April Tyler, a prominent community leader in West Harlem who was known for her advocacy for affordable housing, died on Feb. 16. She was 60 years old. Her unexpected death has impacted many residents in West Harlem, as friends and colleagues mourn her death and reflect on her decades of service to the community.
Among her many achievements, including her work as a real estate broker and as a Democratic district leader, Tyler was known by her community as a champion for affordable housing rights. Most notably, she worked with the Housing Development Fund Corporations Coalition, which represents the interests of affordable co-ops, and served as treasurer and co-chair of the Housing, Land Use, and Zoning Committee on Community Board 9, an advisory board that represents Morningside Heights and West Harlem. Colleagues who worked with Tyler on CB9 honored her life and achievements at a general board meeting on Feb. 17.
Tyler’s passion for her community manifested in her fight to keep state-level administration and local elected officials from enforcing harsh restrictions upon HDFCs. During her long career, she fought to protect rights of self-determination, to keep homes and buildings from being over-regulated, and to preserve equity in co-ops and homes. Her work aimed to prevent gentrification and protect the diversity of West Harlem.
“When the history of West Harlem is written, there’s going to have to be a chapter on April Tyler,” Mark Levine, a city councilman who represents District 7, which includes West Harlem, said.
Tyler’s death was a particular shock to Michael Palma Mir, one of the founders of the HDFC Coalition, who has worked alongside Tyler in the fight for housing rights for almost 30 years.
“She was a fighter for the community and put the needs of the community first,” Palma Mir said.
When they first met, Tyler was already a shareholder in the HDFC Coalition because she had used shared equity to personally revitalize a West Harlem building years earlier. Tyler, along with her mother Sylvia Tyler, partook in a larger movement of shareholders who purchased properties in West Harlem in the 1980s and 1990s.
This movement first began in the 1970s when many buildings were put into the city’s ownership as landlords forfeited their properties during widespread political and economic turmoil. The city soon began selling these buildings to lower-income residents who would manage the properties on their own. Having become shareholders of the affordable housing units, many new owners proceeded to invest their time and effort in turning run-down houses into affordable homes. Tyler, for example, transformed what had previously been known as a local drug den on West 138th Street and Amsterdam Avenue into a family home.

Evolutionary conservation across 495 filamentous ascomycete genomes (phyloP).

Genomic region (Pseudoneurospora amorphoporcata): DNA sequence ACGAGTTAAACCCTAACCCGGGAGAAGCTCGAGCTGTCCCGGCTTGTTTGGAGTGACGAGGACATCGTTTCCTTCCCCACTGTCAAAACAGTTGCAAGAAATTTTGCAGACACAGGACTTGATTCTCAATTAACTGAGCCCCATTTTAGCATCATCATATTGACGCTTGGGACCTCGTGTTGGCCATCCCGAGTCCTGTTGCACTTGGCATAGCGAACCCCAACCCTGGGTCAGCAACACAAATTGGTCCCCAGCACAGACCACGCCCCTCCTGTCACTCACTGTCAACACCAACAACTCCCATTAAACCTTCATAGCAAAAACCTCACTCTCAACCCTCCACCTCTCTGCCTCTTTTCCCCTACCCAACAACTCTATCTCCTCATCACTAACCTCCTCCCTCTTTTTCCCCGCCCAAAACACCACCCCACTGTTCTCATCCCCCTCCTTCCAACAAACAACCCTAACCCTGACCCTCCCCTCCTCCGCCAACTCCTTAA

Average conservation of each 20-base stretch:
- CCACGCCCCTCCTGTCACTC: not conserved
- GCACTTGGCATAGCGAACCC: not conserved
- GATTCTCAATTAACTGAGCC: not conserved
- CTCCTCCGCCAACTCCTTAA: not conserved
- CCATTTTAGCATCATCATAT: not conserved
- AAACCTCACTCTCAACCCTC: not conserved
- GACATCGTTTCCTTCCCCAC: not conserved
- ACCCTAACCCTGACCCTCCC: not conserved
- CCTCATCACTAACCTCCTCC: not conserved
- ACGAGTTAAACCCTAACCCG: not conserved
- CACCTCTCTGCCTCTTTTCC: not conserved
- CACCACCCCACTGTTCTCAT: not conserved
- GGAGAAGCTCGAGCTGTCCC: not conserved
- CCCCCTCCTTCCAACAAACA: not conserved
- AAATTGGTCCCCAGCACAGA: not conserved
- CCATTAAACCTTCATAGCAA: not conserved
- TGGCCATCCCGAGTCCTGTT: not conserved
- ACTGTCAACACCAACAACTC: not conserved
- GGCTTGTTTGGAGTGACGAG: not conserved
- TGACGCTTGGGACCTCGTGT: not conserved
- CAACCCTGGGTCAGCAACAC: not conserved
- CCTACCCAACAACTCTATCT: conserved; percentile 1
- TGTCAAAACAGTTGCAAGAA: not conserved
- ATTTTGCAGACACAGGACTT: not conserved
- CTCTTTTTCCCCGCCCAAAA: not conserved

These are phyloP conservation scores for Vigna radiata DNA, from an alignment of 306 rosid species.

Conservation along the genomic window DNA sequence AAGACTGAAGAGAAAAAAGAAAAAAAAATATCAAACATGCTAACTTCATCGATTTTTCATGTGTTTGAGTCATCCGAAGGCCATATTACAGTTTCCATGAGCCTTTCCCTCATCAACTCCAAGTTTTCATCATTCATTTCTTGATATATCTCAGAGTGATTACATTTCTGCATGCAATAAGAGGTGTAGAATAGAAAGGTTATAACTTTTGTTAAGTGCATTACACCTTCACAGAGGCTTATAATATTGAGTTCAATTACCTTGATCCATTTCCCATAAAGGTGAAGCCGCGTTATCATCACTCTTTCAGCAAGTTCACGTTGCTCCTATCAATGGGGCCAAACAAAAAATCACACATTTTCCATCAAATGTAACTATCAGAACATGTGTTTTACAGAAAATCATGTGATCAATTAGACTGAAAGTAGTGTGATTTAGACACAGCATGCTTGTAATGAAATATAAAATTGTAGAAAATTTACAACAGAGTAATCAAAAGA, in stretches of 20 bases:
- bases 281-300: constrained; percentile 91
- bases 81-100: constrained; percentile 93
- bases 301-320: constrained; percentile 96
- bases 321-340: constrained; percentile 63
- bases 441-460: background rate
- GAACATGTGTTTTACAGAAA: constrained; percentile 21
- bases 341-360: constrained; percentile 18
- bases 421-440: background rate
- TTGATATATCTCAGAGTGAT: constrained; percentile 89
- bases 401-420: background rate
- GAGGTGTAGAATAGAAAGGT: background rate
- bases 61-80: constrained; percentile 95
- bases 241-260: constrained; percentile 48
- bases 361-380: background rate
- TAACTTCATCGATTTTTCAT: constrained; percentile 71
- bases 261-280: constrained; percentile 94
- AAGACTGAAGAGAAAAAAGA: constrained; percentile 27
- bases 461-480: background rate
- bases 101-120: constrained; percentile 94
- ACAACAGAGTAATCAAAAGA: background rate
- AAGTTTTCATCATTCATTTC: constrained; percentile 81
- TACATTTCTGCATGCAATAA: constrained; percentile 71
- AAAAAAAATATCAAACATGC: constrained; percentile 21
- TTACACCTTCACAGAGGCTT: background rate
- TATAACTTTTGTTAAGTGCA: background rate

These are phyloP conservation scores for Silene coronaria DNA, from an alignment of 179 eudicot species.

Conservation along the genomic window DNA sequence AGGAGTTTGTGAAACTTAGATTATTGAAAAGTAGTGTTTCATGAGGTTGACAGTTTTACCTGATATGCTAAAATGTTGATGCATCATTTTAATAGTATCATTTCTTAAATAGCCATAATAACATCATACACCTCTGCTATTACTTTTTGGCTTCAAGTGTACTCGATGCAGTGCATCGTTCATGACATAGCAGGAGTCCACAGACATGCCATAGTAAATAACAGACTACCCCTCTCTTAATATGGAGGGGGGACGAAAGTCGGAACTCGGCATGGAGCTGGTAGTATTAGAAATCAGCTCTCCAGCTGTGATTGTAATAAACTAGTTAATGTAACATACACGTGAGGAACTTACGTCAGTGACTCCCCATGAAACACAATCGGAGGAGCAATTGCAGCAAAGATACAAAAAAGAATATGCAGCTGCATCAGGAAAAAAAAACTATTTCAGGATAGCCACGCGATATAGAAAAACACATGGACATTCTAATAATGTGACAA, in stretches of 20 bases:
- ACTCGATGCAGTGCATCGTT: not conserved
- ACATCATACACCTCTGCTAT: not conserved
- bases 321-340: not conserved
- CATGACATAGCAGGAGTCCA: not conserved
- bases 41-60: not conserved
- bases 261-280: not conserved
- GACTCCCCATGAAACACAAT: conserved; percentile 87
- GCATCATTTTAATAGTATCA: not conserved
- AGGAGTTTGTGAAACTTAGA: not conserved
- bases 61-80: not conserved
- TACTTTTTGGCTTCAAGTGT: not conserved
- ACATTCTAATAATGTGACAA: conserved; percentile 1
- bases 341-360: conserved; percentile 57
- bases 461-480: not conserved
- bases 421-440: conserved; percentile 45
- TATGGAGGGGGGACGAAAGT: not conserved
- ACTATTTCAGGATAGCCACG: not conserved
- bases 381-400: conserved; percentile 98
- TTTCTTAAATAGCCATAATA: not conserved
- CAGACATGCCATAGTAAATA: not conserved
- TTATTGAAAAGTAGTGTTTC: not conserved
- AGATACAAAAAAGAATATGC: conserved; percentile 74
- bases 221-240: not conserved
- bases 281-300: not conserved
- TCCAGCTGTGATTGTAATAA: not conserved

Recently, Tyler was instrumental in the community’s fight against Local Law 64, which fined all HDFC unit owners a monthly $2,000 penalty if they failed to list their residence on a government website. The law, passed without consulting the HDFC Coalition, is an example of the type of quiet political undergoings that advocates like Tyler have spent their careers attempting to dismantle.
“City agencies and administration have policies where, on the surface, it seems well-intended, but it winds up hurting rather than helping,” Palma Mir said.
These quiet and often unnoticed policies make up much of the Coalition’s work, as many of the residents of the HDFCs lack the time or access to fight complex and harmful policies individually.
Tyler was also a part of the HDFC Coalition’s effort in preventing what Palma Mir describes as the city’s “carrot and stick approach” of regulating HDFCs by forcing them to sign a regulatory agreement or lose their tax abatement.
Tyler and Palma Mir took the case to city hall and met with the mayor, who quietly withdrew the proposal. When the administration tried to make the same proposal at the state level, they went to the state legislature and pushed for that motion to be withdrawn as well.
As co-chair of the Housing, Land Use, and Zoning Committee on CB9, Tyler was also instrumental in West Harlem’s fight to prioritize affordable housing over luxury developments.
Signe Mortensen, Tyler’s fellow co-chair of CB9′s Housing, Land Use and Zoning Committee, honored Tyler’s intelligence and her expertise in navigating the policies that limit the community’s access to affordable housing.
“April knew it all. She knew it all. The intelligence, the grit, the humor, it was all wrapped up in one. She could take all that intelligence and ask the right questions,” Mortensen said. “And everything she asked was for the betterment, the good of the community.”
Palma Mir notes that there has been a movement in the community to potentially name a proposed housing finance legislature after Tyler. Tyler and Palma Mir wanted a mandate that ensured understandable HDFCs, amending legislation originally drafted in the mid-1900s.. This push for lawful clarification is an extension of Tyler’s fight to simplify and make affordable housing available.
Many of Tyler’s associates recognize that her boldness and eloquence were what allowed her to accomplish so much. Her community views her as a fierce fighter and protector of West Harlem.
Tyler is survived by her mother, Sylvia; her two sons, Dietrich Geister and Thabo Geister; and three brothers, Michael, Anthony, and Kofi. Though a memorial service has not yet been announced due to the COVID-19 pandemic, CB9 said it plans on releasing a statement about the service in the coming days. The community is planning on celebrating her life and work not only through a memorial but also in their extended effort to further her legacy.
“The best thing we can do to honor her legacy is to pick up her mantle and fight,” CB9 Honorary Harriet Rosebud said. “The best thing we can do is to hold the powers that be accountable for the actions that they take. She was relentless in her effort in doing that.”